Discrimination provisions

Clauses prohibiting discrimination against tenants with children and people in receipt of benefits have also been included in the latest version of the bill. Under the proposed amendments, it will be illegal to discriminate against a prospective tenant by preventing them from enquiring, accessing, or viewing the property. It will also be an offence if a prospective tenant is prevented from entering into a tenancy due to having a family with children or being in receipt of benefits. Any practices adopted to deter such tenants will also be considered discriminatory.

However, it has been noted that the provisions fail to address racial discrimination in the sector. Shelter has commented that other informal barriers to renting such as landlords seeking large payments of rent in advance and/or requiring a guarantor need to be addressed to tackle discrimination in the sector.

 

Abolishing section 21

Although not an amendment, in October the Government also issued its response to the Levelling Up, Housing and Communities Committee report. The response confirms that section 21 will be abolished, however, it will be delayed until court reforms are implemented to improve the possession process. The response summarises the target areas as:

  1. Digitisation of the court process
  2. Prioritising certain cases including anti-social behaviour
  3. Improving bailiff recruitment and retention and reducing administrative tasks
  4. Providing early legal advice and signposting for tenants to help them find housing solutions that meets their needs.

Commentators argue that the reforms to the court system are likely to take some time before the system becomes effective. This could mean the abolition of section 21 is delayed for much longer.

While there are other proposals and recommendations as well as further expected changes to be made to the Renters (Reform) Bill, it is certain that the private rented sector in England is about to undergo major reform. For those operating in the sector, it will be crucial to stay up to date with the legal advancements and the practical implications.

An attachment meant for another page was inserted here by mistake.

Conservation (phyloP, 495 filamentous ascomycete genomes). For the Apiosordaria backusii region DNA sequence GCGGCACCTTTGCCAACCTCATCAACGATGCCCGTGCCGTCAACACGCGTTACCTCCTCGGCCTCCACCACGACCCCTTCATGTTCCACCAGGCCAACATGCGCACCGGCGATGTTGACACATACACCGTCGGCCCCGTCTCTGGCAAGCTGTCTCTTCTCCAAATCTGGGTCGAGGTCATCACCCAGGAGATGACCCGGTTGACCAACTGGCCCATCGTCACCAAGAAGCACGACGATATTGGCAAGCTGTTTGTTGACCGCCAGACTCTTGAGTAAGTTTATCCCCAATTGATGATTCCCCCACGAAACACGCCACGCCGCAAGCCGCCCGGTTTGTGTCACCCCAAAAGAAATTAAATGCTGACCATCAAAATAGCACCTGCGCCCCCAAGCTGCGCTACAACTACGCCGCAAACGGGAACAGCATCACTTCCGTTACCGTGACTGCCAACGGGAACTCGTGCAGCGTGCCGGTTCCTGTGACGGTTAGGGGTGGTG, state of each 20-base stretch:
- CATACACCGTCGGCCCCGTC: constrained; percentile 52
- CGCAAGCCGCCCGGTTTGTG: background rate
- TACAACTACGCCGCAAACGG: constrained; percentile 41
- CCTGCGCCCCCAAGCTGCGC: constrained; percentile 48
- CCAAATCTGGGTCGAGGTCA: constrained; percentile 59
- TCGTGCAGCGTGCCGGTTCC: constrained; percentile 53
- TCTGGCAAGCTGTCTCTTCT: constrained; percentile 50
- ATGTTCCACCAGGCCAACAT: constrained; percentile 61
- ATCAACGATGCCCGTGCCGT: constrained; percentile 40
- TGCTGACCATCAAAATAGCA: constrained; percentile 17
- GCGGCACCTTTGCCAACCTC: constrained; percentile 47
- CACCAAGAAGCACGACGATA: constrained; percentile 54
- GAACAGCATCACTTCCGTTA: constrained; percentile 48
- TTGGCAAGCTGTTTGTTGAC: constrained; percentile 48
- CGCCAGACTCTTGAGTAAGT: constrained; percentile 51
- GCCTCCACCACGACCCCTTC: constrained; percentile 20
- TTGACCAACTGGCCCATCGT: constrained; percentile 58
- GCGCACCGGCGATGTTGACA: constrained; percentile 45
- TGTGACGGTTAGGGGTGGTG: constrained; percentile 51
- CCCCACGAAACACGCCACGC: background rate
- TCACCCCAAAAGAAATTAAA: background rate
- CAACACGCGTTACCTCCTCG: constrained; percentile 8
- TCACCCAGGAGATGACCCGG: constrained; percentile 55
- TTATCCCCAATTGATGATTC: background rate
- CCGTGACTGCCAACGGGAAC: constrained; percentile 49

* Disclaimer: The information on the Anthony Gold website is for general information only and reflects the position at the date of publication. It does not constitute legal advice and should not be treated as such. It is provided without any representations or warranties, express or implied.*

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One thought on “Latest Amendments to the Renters (Reform) Bill

  1. Safer Renting as a team remain unconvinced about the decent homes standard. Not because we dont think its an issue but property standards are more than adequately covered in a host of legislative tools and part of the problem for enforcement officers everywhere is the fragmentation of housing law, different bits cropping up in different places with divers enforcement regulations and definitions, different powers of different council officers.

    Creating yet another piece of legislation risks fragmenting the law even more and actually weakening the regulatory position. The decent homes standard for social housing worked because government funded it, there is no such concomitant funding for the PRS